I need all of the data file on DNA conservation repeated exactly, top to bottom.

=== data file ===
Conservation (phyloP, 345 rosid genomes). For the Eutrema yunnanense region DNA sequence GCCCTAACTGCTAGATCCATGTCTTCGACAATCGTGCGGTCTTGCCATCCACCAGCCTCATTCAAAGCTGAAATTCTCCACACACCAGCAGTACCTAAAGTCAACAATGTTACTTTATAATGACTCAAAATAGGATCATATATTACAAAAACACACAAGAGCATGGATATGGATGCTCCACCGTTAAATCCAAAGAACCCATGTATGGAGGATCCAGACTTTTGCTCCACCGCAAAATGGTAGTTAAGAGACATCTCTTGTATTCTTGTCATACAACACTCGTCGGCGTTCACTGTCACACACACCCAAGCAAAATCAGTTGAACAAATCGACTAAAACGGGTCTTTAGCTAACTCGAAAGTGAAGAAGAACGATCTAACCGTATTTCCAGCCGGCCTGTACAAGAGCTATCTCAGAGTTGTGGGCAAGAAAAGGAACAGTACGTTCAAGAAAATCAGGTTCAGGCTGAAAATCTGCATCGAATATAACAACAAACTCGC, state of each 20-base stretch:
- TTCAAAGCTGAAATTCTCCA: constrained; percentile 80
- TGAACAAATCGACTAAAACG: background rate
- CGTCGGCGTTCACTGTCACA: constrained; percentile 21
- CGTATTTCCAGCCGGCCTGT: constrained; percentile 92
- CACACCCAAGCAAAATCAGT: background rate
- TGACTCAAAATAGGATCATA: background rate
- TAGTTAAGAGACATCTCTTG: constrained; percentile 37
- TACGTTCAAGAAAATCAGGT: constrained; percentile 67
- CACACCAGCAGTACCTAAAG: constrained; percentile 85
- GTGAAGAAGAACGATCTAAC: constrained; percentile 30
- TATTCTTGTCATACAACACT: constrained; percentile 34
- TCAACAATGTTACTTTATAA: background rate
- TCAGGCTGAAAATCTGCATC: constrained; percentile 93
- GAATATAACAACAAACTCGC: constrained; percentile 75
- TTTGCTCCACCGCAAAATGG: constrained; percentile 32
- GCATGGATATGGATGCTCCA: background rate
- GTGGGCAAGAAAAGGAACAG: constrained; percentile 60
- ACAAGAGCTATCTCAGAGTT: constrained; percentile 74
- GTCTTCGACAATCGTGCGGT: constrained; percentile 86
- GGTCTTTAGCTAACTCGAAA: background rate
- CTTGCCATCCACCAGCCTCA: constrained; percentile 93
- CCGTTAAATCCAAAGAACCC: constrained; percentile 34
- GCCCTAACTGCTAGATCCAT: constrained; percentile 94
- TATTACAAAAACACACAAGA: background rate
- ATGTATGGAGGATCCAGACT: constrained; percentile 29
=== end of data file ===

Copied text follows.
Conservation (phyloP, 345 rosid genomes). For the Eutrema yunnanense region DNA sequence GCCCTAACTGCTAGATCCATGTCTTCGACAATCGTGCGGTCTTGCCATCCACCAGCCTCATTCAAAGCTGAAATTCTCCACACACCAGCAGTACCTAAAGTCAACAATGTTACTTTATAATGACTCAAAATAGGATCATATATTACAAAAACACACAAGAGCATGGATATGGATGCTCCACCGTTAAATCCAAAGAACCCATGTATGGAGGATCCAGACTTTTGCTCCACCGCAAAATGGTAGTTAAGAGACATCTCTTGTATTCTTGTCATACAACACTCGTCGGCGTTCACTGTCACACACACCCAAGCAAAATCAGTTGAACAAATCGACTAAAACGGGTCTTTAGCTAACTCGAAAGTGAAGAAGAACGATCTAACCGTATTTCCAGCCGGCCTGTACAAGAGCTATCTCAGAGTTGTGGGCAAGAAAAGGAACAGTACGTTCAAGAAAATCAGGTTCAGGCTGAAAATCTGCATCGAATATAACAACAAACTCGC, state of each 20-base stretch:
- TTCAAAGCTGAAATTCTCCA: constrained; percentile 80
- TGAACAAATCGACTAAAACG: background rate
- CGTCGGCGTTCACTGTCACA: constrained; percentile 21
- CGTATTTCCAGCCGGCCTGT: constrained; percentile 92
- CACACCCAAGCAAAATCAGT: background rate
- TGACTCAAAATAGGATCATA: background rate
- TAGTTAAGAGACATCTCTTG: constrained; percentile 37
- TACGTTCAAGAAAATCAGGT: constrained; percentile 67
- CACACCAGCAGTACCTAAAG: constrained; percentile 85
- GTGAAGAAGAACGATCTAAC: constrained; percentile 30
- TATTCTTGTCATACAACACT: constrained; percentile 34
- TCAACAATGTTACTTTATAA: background rate
- TCAGGCTGAAAATCTGCATC: constrained; percentile 93
- GAATATAACAACAAACTCGC: constrained; percentile 75
- TTTGCTCCACCGCAAAATGG: constrained; percentile 32
- GCATGGATATGGATGCTCCA: background rate
- GTGGGCAAGAAAAGGAACAG: constrained; percentile 60
- ACAAGAGCTATCTCAGAGTT: constrained; percentile 74
- GTCTTCGACAATCGTGCGGT: constrained; percentile 86
- GGTCTTTAGCTAACTCGAAA: background rate
- CTTGCCATCCACCAGCCTCA: constrained; percentile 93
- CCGTTAAATCCAAAGAACCC: constrained; percentile 34
- GCCCTAACTGCTAGATCCAT: constrained; percentile 94
- TATTACAAAAACACACAAGA: background rate
- ATGTATGGAGGATCCAGACT: constrained; percentile 29